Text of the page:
|No Bottlenecks||Collects and stores data locally to prevent bottlenecks and reduce risk, allows fast access to accurate data, and helps control WAN line costs.|
|Advanced Reporting||Includes enterprise-class reports for performance, capacity planning, managing maintenance contracts, executive reporting, and more. Plus over 100 out-of-the-box reports, custom report building, and custom dashboards.|
|Meaningful, Accessible Data||Allows seamless data sharing between functional areas, provides deep performance and flow metrics, and enables easy data export for use in third-party applications.|
|Professional Support||Includes established support structure staffed by professionals—a necessity for enterprise networks. Lower-end tools typically provide forums, which have value but are no substitute for expert support.|
That enterprise networks will continue to experience rapid changes is a given in today’s IT environments. Operational efficiency then is a top priority if network teams are to keep up with business requirements.
While it’s true that legacy network management systems are expensive and inefficient, SMB solutions are not an effective alternative for managing enterprise networks because they:
- Use multi-product architectures, each with its own requirements for installation, deployment, management, scaling, and more.
- Offer limited automation, which means that things like the devices and ports must be manually input to be discovered and then manually re-scanned for updates.
- Are unable to scale to an enterprise level due to distributed polling methods and low-capacity servers.
- Produce shallow, error prone data, which is caused by a lack of integration between tools, low automation (which increases the likelihood of errors), and a central database that may not contain the most recent data.
- Offer only basic reporting capabilities that don’t help you uncover and analyze trends, and which are mainly graphing tools that offer little value over what already appears in the UI.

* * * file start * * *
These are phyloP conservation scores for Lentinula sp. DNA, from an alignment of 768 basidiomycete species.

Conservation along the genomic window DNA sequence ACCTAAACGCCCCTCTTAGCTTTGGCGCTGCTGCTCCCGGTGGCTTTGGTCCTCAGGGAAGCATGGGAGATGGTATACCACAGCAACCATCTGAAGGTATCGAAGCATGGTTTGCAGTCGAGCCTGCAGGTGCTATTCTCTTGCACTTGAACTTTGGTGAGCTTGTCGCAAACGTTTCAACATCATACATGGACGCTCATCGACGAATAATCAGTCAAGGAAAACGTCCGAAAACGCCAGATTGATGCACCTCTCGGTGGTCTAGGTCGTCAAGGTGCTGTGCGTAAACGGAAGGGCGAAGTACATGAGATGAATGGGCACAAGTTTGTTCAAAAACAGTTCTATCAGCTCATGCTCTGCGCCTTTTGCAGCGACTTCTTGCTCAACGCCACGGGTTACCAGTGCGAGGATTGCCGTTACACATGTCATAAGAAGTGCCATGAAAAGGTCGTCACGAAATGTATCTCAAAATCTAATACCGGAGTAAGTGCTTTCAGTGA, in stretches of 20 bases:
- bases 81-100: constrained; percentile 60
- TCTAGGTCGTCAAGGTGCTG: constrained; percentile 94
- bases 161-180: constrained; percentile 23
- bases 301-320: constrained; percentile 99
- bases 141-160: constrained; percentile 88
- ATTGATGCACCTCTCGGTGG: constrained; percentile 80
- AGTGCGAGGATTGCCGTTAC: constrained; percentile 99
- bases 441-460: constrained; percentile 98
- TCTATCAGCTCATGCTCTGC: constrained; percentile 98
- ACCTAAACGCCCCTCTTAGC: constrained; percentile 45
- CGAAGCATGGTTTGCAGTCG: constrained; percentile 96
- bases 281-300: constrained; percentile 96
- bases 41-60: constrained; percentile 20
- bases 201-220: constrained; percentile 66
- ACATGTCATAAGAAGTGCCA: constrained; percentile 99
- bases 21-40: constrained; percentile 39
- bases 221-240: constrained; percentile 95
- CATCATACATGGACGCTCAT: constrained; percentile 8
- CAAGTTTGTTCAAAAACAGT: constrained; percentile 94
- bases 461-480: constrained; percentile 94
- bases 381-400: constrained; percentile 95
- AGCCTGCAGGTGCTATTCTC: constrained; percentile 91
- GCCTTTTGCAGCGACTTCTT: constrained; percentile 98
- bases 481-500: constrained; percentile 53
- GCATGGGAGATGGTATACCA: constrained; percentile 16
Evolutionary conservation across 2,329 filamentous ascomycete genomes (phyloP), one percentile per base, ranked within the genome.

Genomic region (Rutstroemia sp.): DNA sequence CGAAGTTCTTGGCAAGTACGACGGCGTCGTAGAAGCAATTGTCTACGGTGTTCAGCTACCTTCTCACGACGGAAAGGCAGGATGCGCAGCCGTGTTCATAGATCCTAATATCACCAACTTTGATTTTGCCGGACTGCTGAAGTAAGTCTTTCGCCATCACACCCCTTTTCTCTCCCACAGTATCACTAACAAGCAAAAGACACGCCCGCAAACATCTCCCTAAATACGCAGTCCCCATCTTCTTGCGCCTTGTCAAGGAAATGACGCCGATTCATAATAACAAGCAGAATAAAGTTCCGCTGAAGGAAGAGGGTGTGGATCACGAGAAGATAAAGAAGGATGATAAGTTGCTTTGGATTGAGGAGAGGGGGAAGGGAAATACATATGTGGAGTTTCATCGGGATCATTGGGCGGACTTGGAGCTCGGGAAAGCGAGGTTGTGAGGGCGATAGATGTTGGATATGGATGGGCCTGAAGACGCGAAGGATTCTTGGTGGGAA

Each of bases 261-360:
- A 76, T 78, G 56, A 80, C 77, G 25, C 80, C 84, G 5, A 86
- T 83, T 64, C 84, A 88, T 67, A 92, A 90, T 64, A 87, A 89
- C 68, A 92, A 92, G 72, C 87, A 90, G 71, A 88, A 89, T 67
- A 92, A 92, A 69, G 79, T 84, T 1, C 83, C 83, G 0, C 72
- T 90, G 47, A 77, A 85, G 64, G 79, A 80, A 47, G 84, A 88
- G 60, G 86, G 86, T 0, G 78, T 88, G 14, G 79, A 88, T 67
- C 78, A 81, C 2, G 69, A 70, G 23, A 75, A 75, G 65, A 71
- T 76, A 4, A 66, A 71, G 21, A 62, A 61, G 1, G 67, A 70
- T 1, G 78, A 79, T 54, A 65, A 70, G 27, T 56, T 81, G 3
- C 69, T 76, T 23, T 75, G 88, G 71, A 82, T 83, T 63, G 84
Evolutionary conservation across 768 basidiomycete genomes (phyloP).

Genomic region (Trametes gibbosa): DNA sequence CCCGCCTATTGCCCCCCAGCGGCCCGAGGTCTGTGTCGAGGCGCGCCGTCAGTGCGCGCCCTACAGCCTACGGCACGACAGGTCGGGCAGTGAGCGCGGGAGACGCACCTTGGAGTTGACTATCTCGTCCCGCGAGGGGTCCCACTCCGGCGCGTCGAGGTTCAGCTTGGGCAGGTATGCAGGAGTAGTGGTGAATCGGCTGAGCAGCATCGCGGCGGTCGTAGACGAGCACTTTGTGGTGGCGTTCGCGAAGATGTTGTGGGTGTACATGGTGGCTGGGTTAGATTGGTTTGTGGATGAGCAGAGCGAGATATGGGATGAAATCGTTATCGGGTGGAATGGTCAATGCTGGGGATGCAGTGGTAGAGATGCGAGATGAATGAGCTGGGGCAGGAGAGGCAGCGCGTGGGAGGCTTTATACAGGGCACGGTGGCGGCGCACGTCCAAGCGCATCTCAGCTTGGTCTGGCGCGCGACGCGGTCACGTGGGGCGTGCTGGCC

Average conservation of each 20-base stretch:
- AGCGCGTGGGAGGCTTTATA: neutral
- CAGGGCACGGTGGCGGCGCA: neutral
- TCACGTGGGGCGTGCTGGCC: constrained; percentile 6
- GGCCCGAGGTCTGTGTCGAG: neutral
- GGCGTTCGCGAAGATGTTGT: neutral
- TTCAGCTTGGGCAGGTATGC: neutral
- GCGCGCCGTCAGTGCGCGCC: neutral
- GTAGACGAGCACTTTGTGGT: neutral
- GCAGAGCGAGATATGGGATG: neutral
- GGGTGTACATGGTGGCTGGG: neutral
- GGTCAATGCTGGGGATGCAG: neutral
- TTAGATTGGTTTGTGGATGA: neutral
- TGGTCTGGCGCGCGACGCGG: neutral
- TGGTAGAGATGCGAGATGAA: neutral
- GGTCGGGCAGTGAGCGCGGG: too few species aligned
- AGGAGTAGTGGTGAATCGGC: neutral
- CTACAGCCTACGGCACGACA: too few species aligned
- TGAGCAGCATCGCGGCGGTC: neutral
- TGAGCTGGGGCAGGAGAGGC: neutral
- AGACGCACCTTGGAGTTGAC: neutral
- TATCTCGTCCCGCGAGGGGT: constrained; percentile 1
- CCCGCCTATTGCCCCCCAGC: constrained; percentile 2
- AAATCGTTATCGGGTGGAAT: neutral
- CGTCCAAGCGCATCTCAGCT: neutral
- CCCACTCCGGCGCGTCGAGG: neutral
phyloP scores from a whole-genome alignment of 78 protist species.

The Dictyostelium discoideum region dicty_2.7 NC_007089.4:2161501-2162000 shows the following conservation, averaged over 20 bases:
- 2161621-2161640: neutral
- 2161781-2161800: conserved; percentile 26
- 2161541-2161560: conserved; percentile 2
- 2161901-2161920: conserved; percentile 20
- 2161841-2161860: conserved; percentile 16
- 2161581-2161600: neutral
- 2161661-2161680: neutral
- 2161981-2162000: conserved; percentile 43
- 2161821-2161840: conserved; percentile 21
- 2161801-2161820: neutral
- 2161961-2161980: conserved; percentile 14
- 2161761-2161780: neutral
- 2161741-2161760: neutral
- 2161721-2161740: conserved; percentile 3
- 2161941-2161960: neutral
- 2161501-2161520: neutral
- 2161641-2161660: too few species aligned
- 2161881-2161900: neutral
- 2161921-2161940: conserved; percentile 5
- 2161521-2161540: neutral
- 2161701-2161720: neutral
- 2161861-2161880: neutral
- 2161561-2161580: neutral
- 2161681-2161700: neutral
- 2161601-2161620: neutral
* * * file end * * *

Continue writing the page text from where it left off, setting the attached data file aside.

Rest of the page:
- Use unlimited licensing models on low-capacity servers that are monitoring devices with a large number of ports. This may lead to the server reaching its limit sooner than the device count associated with it.
- Do not offer professional support, instead using forums as a substitution or expensive pay-as-you-go support plans.
Unlike legacy and SMB network management solutions, Entuity is efficient by design—built to help dramatically reduce the complexity of network management amidst rapid change.
It’s extensible, agile, and unified architecture enables change to accommodate growth, scales without limit, and easily integrates with the larger IT environment. By shielding network administrators and users from the underlying architecture, Entuity simplifies management, dramatically increases operational efficiency, and lowers total cost of ownership.
Entuity takes the work out of network management. Our highly automated, unified enterprise-class solution puts deep network insight at your fingertips, frees IT staff to focus on strategic projects and easily integrates with major frameworks and networking environments. Entuity’s support and services teams are frequently praised for their rapid response, networking expertise and involvement in special engagements. Founded in 1997 by two senior-level IT executives from the financial industry, Entuity is headquartered in London with US operations in Boston.